The Storage Networking Industry Association (SNIA) has a tech workgroup looking at object-based disk drives, such as Seagate’s Kinetic product, and is aiming to standardise access.
Such drives are said to be simpler and more efficient to access (from an application point of view) because the traditional host server-disk array controller IO stack can be by-passed by writing and reading directly to and from the disk.
A standard access protocol would provide a lock-in-free method of accessing the drives.
The SNIA (a non-profit association of producers and consumers of storage networking products) website lists this technical project (Object-Based Storage Device (OSD)) specification.
The OSD specification defines low-level storage device functions that enable accessing a storage device through a standard object interface rather than a traditional block-based interface such as SCSI or IDE.
The OSD specification is published through INCITS T10 as part of the SCSI standard.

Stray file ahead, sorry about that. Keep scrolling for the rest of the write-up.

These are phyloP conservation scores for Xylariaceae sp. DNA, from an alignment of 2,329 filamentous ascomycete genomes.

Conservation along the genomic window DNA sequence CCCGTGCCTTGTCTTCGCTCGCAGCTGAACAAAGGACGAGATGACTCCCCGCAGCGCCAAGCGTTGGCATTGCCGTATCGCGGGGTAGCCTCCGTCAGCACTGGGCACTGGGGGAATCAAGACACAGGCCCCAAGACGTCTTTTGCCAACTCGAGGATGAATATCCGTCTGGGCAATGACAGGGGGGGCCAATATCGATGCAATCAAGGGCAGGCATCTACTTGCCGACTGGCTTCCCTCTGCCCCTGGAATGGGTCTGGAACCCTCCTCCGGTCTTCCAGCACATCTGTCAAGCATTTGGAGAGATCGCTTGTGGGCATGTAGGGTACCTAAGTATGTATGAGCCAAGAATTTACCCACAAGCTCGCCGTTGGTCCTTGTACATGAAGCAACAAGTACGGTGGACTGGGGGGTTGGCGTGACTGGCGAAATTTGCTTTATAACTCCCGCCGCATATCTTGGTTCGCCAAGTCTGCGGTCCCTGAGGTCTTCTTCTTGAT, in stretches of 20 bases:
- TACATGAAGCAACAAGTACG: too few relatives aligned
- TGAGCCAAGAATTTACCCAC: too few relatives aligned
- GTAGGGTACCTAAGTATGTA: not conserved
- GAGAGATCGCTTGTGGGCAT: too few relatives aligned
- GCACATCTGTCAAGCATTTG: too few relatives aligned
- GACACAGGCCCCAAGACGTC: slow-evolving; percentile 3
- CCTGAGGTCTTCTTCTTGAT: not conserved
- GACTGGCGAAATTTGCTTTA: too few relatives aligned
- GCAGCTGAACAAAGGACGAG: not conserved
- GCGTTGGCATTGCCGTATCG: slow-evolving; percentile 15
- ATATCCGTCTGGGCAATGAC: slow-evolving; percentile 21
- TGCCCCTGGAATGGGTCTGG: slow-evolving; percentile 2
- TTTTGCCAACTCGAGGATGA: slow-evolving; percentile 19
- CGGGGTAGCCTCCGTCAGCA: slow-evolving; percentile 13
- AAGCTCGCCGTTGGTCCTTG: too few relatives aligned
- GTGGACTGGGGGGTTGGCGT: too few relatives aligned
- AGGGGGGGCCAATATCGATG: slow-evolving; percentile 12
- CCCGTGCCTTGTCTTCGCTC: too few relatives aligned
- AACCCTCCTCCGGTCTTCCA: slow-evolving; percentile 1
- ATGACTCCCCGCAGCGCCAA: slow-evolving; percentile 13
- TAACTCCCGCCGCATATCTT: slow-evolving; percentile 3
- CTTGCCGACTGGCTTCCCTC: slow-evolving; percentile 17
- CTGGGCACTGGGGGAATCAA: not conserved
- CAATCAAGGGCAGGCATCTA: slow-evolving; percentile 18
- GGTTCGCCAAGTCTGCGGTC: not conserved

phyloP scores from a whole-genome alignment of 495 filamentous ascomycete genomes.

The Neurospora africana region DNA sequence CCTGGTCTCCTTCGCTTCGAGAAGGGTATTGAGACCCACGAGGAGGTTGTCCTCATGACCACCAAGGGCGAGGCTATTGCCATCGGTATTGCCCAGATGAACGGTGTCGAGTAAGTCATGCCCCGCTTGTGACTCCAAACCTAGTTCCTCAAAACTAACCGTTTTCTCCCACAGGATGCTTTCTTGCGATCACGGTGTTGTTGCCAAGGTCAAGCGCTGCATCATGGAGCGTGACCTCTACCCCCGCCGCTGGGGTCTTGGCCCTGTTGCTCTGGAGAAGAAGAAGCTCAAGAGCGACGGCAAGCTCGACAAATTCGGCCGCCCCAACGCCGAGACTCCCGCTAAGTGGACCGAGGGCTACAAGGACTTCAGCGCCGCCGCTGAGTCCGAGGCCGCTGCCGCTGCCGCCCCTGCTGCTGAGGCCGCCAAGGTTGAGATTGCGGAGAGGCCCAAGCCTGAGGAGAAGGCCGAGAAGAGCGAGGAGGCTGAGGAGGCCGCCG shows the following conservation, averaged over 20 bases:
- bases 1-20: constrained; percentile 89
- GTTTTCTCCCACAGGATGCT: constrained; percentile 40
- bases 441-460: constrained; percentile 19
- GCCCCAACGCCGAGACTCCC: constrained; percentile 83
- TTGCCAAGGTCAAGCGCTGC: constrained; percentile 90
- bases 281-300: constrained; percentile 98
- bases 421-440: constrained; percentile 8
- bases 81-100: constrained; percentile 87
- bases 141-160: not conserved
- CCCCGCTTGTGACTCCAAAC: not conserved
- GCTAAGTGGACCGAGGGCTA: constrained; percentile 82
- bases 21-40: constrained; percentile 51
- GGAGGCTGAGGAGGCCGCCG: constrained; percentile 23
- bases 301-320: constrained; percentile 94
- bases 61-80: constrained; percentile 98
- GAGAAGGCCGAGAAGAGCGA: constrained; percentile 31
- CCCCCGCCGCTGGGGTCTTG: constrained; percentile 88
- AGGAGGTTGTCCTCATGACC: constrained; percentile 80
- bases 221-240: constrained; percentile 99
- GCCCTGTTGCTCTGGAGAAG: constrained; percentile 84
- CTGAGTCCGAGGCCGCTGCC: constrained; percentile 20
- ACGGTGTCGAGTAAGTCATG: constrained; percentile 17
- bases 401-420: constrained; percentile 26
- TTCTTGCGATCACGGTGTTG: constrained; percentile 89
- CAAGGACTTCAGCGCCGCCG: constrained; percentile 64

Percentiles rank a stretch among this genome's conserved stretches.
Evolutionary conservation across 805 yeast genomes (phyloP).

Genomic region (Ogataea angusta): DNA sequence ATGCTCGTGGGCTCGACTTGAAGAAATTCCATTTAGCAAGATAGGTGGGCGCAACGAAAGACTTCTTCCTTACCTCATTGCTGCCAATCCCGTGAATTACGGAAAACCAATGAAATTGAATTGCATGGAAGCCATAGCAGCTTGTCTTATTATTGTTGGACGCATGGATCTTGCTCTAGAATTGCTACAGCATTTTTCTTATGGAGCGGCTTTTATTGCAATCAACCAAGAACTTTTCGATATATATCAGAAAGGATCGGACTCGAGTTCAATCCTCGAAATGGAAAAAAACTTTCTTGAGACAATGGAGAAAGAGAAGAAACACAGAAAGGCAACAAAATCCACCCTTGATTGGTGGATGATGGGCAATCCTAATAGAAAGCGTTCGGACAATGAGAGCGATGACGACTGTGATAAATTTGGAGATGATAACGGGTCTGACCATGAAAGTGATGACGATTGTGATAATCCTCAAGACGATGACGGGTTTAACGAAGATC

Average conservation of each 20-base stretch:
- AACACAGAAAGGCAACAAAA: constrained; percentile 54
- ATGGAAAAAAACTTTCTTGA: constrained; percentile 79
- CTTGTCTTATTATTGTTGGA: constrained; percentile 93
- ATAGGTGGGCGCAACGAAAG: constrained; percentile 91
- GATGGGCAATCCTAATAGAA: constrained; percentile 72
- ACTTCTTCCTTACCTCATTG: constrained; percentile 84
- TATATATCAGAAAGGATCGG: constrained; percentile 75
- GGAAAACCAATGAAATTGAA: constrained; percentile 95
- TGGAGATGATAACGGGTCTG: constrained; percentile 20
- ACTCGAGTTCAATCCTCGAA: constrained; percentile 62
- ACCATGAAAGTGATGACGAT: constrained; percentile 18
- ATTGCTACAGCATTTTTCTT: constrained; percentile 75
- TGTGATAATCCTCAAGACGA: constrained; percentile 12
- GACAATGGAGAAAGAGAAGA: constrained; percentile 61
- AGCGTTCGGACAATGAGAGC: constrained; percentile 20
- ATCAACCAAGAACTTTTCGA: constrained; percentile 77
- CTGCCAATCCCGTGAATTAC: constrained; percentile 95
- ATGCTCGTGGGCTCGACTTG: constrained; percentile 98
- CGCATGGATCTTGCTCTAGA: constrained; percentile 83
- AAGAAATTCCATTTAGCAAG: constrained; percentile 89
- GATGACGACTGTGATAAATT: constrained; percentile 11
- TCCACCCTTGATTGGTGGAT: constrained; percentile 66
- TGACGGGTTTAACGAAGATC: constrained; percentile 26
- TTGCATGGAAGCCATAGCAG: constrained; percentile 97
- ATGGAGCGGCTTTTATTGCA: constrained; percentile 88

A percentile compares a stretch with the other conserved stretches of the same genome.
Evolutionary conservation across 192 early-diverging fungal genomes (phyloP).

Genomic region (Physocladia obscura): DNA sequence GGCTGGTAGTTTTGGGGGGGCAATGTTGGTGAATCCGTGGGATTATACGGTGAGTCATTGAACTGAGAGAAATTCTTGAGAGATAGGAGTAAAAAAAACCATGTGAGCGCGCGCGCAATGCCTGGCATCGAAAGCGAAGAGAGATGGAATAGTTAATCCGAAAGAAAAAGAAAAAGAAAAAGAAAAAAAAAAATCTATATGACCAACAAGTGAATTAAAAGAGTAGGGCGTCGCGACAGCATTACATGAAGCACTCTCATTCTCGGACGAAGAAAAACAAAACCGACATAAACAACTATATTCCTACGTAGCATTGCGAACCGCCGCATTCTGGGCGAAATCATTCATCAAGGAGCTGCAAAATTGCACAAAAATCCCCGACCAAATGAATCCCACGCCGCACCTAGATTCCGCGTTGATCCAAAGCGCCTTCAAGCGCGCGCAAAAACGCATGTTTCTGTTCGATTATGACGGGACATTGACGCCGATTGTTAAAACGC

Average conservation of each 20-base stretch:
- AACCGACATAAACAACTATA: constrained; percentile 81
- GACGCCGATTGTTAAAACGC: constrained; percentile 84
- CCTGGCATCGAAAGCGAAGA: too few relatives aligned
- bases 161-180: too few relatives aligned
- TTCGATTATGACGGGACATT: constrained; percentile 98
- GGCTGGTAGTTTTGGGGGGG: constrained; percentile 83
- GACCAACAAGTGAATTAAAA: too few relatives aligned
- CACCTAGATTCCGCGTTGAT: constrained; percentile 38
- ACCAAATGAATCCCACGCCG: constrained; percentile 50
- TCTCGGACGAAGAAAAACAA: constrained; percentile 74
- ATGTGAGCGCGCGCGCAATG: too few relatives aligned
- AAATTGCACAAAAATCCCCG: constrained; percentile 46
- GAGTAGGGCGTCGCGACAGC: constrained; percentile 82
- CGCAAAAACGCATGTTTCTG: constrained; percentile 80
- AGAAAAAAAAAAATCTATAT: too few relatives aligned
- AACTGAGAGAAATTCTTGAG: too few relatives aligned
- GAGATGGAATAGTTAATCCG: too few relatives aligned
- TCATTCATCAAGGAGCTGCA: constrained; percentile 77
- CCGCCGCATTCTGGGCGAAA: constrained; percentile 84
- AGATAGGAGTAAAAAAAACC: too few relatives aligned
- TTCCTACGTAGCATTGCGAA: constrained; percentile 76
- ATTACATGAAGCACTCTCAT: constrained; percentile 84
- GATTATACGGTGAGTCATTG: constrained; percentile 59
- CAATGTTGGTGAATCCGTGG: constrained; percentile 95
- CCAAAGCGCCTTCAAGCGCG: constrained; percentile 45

This workgroup has been around for several years. Our understanding is that the SNIA people are looking to have the Kinetic drive’s protocol form a foundation for a standard so as to harmonise the Ethernet-accessed, object disk drive market and enable its growth.
Divergent object disk access protocols would hinder that.
There are three disk drive manufacturing groups: Seagate/Samsung with its Seagate Kinetic drive; WD/HGST with its HGST development; and Toshiba, which looks to be out in the cold with no object access disk drive technology that we know about.
If the SNIA can get Seagate and HGST to agree a single access protocol then the Ethernet object-access disk drive market could take off, giving storage array controller companies another headache. ®
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